Should I sell or keep my 1996 Toyota Camry


I have a 1996 Camry with 122,000 miles and in good working order. This past May I had to replace my AC unit as the compressor, etc was not working and we need AC in Arizona. Now I had to replace the power window switch on the drivers door.

All this has cost about $3,000 and wonder when does one say forget it and get a new car…




I would love to see the repair bill broken down on this.
How in the world did they get 3 grand out of a bad compressor and window switch? Ouch. That seems way high.

Those 2 repairs are normal types of things that happen with time/use and are really not an indicator of a car being unreliable and trouble-prone at all. That 3 grand is a bit much though.


The window switch, dome light and some other part this week will be about $700. The AC unit was bad and had some other hose leaks, etc. The total for both will be about $3000K. My family has used this place for years and are good. It’s not the dealer or anything like that…


$3000K = $3,000,000


I meant 3K. Give me a break.


The window switch, dome light and some other part this week will be about $700

I hope that “some other part” is worth about $500 or else these guys aren’t as great as you believe. I cannot comprehend anything better than a recycled switch for a 10 year old car. There are hordes of these in recycling yards with perfectly good switch banks that can be had for a fraction of the price of a new switch.


Given you just fixed all this and spent $3k why on earth would you sell it?


In accounting terms, what you spent on your car is called a “sunk cost”. It should not determine whether you should keep the car or get rid of it. What determines whether you should keep it is “how much life is left in it with reasonable maintenance and repair costs?” In this case, the mileage for a Toyota is low and there should be plenty of life left in it. Also, a dry climate will ensure that the car will not succumb to rust. The past repairs are not unusual for an 11 year old car. The costs incurred appear high, but shopping around for non critical parts such as switches is very productive. An independent garage will certainly be helpful here. I know a person who still drives a mid 80s Toyota Celica with 1.2 millon miles on it, mostly accumulated in Nevada. I’m sure he has gone through some A/C components, but a dry climate allows you to drive a good car (like a Camry) to a dizzingly high mileage.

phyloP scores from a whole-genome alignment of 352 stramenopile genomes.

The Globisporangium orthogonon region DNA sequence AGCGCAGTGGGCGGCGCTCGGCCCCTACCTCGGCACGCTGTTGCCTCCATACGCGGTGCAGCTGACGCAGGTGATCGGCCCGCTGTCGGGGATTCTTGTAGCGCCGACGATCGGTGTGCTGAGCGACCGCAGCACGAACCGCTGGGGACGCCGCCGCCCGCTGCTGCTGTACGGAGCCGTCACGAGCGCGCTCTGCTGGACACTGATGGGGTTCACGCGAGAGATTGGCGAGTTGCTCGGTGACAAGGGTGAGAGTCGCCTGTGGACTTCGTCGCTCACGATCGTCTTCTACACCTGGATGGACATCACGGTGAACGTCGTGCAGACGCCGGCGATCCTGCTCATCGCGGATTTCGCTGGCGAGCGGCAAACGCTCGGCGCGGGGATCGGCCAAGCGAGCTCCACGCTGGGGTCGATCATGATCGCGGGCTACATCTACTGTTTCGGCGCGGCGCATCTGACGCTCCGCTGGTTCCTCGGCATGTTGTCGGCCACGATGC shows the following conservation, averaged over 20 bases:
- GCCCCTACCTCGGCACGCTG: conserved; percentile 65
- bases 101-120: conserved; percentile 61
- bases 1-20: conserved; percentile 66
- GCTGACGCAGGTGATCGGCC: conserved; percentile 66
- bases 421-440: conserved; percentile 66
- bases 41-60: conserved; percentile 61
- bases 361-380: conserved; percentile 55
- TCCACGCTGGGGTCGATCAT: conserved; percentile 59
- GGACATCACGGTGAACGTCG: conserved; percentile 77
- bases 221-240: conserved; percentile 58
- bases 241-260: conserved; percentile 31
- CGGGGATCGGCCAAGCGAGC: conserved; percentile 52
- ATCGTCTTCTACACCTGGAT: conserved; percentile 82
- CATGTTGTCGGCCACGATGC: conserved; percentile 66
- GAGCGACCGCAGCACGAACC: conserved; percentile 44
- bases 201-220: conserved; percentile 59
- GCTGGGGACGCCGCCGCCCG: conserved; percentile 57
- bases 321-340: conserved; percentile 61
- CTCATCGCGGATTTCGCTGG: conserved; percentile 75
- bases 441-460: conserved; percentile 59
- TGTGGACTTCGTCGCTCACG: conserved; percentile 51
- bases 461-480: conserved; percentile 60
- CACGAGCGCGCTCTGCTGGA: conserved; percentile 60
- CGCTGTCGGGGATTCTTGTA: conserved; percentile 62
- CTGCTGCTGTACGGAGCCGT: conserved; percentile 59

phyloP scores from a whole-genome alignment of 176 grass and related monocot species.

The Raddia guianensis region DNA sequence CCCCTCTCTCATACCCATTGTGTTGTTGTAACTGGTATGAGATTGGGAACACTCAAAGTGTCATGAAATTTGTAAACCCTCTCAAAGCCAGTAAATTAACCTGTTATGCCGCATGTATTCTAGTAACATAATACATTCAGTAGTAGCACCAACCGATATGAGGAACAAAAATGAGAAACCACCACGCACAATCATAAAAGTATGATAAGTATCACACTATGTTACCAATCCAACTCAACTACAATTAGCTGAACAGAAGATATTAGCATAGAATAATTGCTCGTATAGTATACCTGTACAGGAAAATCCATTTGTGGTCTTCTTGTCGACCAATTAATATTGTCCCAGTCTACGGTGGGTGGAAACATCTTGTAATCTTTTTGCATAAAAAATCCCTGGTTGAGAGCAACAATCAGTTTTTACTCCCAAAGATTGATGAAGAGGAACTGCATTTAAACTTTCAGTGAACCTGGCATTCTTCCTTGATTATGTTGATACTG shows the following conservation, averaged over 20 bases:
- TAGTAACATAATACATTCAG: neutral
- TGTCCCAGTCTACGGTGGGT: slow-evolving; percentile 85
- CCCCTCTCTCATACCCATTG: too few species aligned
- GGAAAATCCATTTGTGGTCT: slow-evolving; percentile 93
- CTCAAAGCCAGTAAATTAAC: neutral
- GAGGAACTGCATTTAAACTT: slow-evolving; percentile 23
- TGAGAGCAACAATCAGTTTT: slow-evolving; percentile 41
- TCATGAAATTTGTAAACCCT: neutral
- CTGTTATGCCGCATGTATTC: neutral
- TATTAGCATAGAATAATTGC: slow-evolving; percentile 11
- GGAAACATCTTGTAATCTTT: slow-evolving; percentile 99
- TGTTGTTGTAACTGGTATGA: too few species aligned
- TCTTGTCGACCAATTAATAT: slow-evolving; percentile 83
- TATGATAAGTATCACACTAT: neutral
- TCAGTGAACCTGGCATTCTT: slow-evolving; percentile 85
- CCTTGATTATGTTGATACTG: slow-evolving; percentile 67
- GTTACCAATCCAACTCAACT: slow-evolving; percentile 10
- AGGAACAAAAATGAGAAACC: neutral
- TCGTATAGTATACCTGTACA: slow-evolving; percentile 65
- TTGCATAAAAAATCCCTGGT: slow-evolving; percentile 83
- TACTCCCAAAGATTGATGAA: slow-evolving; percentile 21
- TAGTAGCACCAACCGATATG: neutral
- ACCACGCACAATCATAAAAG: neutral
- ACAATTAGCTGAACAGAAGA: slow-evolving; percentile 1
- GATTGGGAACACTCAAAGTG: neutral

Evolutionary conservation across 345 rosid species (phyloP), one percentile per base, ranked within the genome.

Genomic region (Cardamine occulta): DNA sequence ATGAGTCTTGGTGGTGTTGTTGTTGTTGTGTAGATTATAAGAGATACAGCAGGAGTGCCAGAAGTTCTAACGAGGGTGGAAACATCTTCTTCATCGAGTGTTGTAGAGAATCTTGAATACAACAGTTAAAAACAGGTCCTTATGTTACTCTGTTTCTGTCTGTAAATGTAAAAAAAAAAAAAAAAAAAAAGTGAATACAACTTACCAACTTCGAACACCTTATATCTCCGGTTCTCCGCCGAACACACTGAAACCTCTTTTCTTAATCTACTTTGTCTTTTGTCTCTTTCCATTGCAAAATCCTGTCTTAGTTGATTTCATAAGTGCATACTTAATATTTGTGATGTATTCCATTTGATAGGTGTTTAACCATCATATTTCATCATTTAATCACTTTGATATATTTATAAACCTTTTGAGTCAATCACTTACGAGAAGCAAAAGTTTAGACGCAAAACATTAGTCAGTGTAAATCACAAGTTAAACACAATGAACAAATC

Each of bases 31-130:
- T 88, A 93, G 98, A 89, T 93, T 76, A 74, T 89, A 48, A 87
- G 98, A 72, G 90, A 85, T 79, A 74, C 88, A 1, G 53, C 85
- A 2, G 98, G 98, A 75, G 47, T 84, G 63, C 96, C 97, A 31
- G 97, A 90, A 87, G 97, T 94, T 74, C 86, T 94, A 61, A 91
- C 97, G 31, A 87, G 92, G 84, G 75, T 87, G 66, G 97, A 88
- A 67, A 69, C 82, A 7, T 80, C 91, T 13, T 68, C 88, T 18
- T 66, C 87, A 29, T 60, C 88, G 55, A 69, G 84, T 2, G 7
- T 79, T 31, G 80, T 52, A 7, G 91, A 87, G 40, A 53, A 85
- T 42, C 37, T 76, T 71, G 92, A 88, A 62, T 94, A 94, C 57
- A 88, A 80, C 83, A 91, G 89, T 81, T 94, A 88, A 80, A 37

You can get an aftermarket driver’s switch set for $70 delivered on eBay motors. The ad said that Toyota charges about $350 for it. I’d buy the aftermarket part and have your mechanic install it. Ask the mechanic if the compressor is rebuilt or new. I’d opt for a rebuilt compressor or have the failed on rebuilt.

The car is 11 years old. Why put new OEM parts in something that you probably won’t keep another 11 years?

Actually, I’d buy the switch and install it myself. It’s incredibly simple. You carefully pry the switch casing out of the door, unhook the electrical connection, put the plug in the new one, and press it back into the door. You could disconnect the battery if you want to, but the chance of problems is low. I did this (and replaced 3 window regulators) on my 1998 Buick. The whole job was way easier than I thought.


A window switch and dome light is an acceptable repair cost. You did not specify what this “other part” is so I don’t know if the 700 is fair or not.
Don’t worry about buying new OEM parts unless you can get them cheap on eBay. Good used parts can easily be had on eBay or a salvage yard.
Some parts can be had reasonably at the aftermarket stores. Advance carries a number of switches for instance, but I have not verified if they have the window switch.

That 2300 seems high for a compressor and hoses only, but you state they replaced the A/C “unit” which can mean anything including the compressor, condenser, evaporator, etc. If that were the case and factory OEM parts used then it could hit that amount.

JMHO, but I don’t see a problem with keeping this car if it runs and drives well. You know what you have now; trade it and you may not know.